I have a legal, Constitutional right to defend my home and my family, without retreating. Not all gun owners share my view, but here goes - if someone breaks into my home, they will not get out alive. We've all read the stories of home invasions, rapes, kidnappings, etc. It is not incumbent upon me to determine the rationale, mindset, mental capacity, or motive of an intruder in my home, because everyone knows it is illegal to break and enter. I don't care why they are there. My home contains everything material I've worked for in my life, and beyond comparison, it contains the lives of my loved ones. I will not risk trading their lives for the life of a criminal. When they step in, they have sacrificed themselves.

    I have explained my views to several new gun owners who were finally getting serious about self defense, because I believe it's imperative to have it fixed in your brain the actions you will take if an intruder enters your home. Not running around looking for your gun, or unlocking your safe, or locking the bedroom door, or yelling "I've got a gun!"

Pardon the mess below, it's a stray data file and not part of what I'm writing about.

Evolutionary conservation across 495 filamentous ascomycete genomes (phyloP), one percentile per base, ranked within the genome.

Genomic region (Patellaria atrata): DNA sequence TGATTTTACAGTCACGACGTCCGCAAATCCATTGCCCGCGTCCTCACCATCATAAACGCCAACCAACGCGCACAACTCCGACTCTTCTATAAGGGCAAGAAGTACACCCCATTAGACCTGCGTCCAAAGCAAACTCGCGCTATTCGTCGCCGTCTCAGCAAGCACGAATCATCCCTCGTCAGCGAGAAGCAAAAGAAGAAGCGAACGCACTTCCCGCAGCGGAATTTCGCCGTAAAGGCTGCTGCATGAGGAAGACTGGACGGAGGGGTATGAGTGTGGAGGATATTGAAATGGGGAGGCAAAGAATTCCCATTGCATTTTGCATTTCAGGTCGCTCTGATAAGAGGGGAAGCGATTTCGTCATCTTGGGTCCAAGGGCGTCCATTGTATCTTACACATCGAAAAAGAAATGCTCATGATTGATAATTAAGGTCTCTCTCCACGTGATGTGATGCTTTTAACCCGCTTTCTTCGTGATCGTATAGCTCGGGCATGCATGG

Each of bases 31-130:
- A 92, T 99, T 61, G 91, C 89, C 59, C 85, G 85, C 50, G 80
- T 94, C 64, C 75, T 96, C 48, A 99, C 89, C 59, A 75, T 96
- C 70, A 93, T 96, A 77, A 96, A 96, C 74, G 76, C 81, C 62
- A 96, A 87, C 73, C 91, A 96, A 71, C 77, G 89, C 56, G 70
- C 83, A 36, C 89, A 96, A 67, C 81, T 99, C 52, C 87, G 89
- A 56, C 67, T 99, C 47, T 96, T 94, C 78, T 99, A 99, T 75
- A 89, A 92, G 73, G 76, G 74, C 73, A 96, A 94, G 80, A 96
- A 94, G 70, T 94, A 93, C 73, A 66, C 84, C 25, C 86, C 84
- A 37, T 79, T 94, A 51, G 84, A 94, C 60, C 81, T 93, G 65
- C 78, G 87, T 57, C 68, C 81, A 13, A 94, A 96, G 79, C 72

The minimal amount of force necessary to obtain safety, for me, is the certainty that the intruder has been completely, totally dispatched. Then I will feel safe, because I will know my family is safe.

    If the right to self defense does not include the use of deadly force, what are the intentions of those who claim this? Mace? Pillow fight? Must I determine if the intruder is armed in the dark? Bigger and stronger than I am? High on something? Again, not my responsibility. I bear no burden of warm and fuzzy,takes-a-village, Coke-and-a-smile humanitarianism when it comes to defense of my family.
  9. Bobitis

    Bobitis Guest

    Washington State is not a 'Castle Doctine' state. It's a 'Stand your ground' state.
    It's nit picking, but there IS a difference.

    http://apps.leg.wa.gov/rcw/default.aspx?cite=9A.16.050

    I'm not restricted by my homes walls. I'm not restricted by my 'family' status.

    If I fear for the life of another, I'm protected in some sense. As it should be.

    Why should it matter if the perp is in my home, or my family only is involved? Why shouldn't I be allowed to protect my neighbor, or anyone else for that matter?

    Anything less gives the criminal an advantage. Screw 'em.:mad:
  10. dad2thebone

    dad2thebone New Member

    Joined:
    Jul 10, 2011
    Messages:
    1,357